Claim 3: “……..Provision of free water for all households, provision of electricity for lifeline consumers and a fifty per cent (50%) discount for all other customers”.

Verdict: Misleading

Explanation: This is not the first time this claim has been made by the President.  During his 14th Address to the Nation on COVID-19 in July 2020 and the launch of the NPP’s 2020 Manifesto, President Akufo-Addo made similar claims which were verified by Fact-Check Ghana and declared as misleading. This is because not all Ghanaians have access to potable drinking water or water supply through the main channels, through which the free water supply was provided.

The current Ghana Living Standard Survey (GLSS 7) indicates that the provision of water from government-controlled sources across the country is 64 per cent.

Specifically, it stated that the Ghana Water Company Limited (GWCL) provides water to (39.2%) of people living in Ghana, Community Operated and Managed Water Systems (20.8%), and Community Water Sanitation Agency (4.0%).

The remaining 36% of households, according to GLSS 7, rely on water supply from non-governmental organisations (NGOs), wells, natural sources (rivers, streams, dugouts, etc.), tanker supply/vendor-provided, sachet, and bottled water as their sources of water. Some of these sources come with costs that are not catered for by the government’s relief packages.

Also, following the government’s announcement of the provision of free water, the GWCL in a news report said its customers who were already disconnected would not enjoy the free water package from the government.

In its Multiple Dimensional Poverty report published in June 2020, the Ghana Statistical Service indicated that its national censored headcount ratios in 2017 identify about 17.8 per cent of Ghanaians who do not have access to water.

Similarly, the Ghana Multiple Indicator Cluster Survey 2017/18 ( MICS 6) report published by the Ghana Statistical Service and other agencies indicated that 30.8 per cent of  Twelve thousand, eight hundred and eighty-six ( 12,886 ) persons interviewed across Ghana have their own source of water with improved conditions, whilst 14 per cent of the same population do have access to unimproved water sources.

This, therefore, shows that the President’s claim of providing free water for “all households” is misleading.


Claim 4: “We have, for the first time in a long while, become a net exporter of food, as opposed to the days of importation of tomatoes and plantain. Indeed, in 2019, we exported some one hundred and forty thousand metric tons (140,000 MT) to our neighbours.”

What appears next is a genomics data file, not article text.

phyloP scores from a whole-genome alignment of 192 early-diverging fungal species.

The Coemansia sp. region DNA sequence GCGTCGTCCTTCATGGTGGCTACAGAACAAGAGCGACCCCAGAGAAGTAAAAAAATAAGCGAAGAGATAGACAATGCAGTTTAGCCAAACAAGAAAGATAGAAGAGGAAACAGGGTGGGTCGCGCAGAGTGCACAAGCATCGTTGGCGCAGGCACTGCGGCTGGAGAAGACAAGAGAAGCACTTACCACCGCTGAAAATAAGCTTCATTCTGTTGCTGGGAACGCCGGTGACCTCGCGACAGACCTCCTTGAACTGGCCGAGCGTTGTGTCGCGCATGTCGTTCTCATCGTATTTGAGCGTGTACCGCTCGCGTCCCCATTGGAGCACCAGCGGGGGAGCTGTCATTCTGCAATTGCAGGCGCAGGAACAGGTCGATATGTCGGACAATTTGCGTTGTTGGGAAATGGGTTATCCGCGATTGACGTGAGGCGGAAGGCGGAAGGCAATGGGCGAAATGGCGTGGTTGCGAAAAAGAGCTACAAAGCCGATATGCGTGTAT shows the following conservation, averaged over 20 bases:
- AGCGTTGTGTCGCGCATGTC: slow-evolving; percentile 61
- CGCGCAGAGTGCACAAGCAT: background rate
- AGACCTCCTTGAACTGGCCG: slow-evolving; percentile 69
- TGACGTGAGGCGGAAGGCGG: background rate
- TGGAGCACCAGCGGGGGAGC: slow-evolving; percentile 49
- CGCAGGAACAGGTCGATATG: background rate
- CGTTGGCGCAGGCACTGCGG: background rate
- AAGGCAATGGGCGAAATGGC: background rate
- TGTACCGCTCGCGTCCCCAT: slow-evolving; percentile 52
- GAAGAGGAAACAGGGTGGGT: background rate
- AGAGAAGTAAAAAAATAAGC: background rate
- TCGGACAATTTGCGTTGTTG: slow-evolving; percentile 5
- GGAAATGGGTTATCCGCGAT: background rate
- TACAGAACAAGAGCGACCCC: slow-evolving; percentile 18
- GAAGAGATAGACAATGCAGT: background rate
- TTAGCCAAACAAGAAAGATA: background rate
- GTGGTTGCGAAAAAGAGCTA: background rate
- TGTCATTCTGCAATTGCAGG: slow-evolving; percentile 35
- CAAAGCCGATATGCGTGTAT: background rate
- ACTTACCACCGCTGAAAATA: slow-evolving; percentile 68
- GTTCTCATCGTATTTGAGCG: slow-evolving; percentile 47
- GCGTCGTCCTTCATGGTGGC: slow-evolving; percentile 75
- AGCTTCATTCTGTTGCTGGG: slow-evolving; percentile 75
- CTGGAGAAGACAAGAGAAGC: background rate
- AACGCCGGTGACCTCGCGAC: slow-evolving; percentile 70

Verdict: Contradictory

Explanation: On March 10, 2020, Dr Owusu Afriyie Akoto, the Minister of Food and Agriculture, making a presentation at the Meet the Press series provided a different figure. He said the government in 2019 rather exported 133,145 metric tonnes (MT) of food items worth GH¢188.36 million.

According to the Agric Minister, the 133,145 MT was made up of 17 food items including banana, cabbage, green pepper, citrus/orange, cowpea, gari, ginger, groundnuts, palm fruits, palm oil, and pawpaw. Others were plantain, rice, sorghum, soya beans, white maize, yam, and yellow maize.

The minister’s claim of 133,145 MT of exported food items which was reported by several media outlets including the Daily Graphic contradicts the President’s figure of 140,000 MT.


The President also made some claims about the results of the students who took the 2020 West Africa Senior School Certificate Examination (WASSCE). The students were the first batch of beneficiaries of the government’s flagship Free Senior High School programme.

Claim 5: “This was an impressive WASSCE performance, with over sixty per cent (60%) of candidates scoring between A1 and C6 in their best six subjects, including English and Mathematics, which qualifies them for tertiary education.”

Verdict: Half True

Explanation: The West African Examinations Council (WAEC), the body in charge of conducting the exams and awarding certificates at the Senior High School level, released the 2020 WASSCE results in November that year. The Council presented the performance of the candidates regarding the four core subjects in the Table below on their website.




A1 – C6





















49,721 (13.40%)






73,242 (19.74%)








Source: WAEC

From the data above, while over 60% of students scored grades A1-C6 in Mathematics (65.71), the same cannot be said for English Language where 57.34% (below 60%) of the candidates scored grades A1-C6. This is contrary to the President’s claim that English Language was part of the best subjects which more than 60% of students scored A1-C6.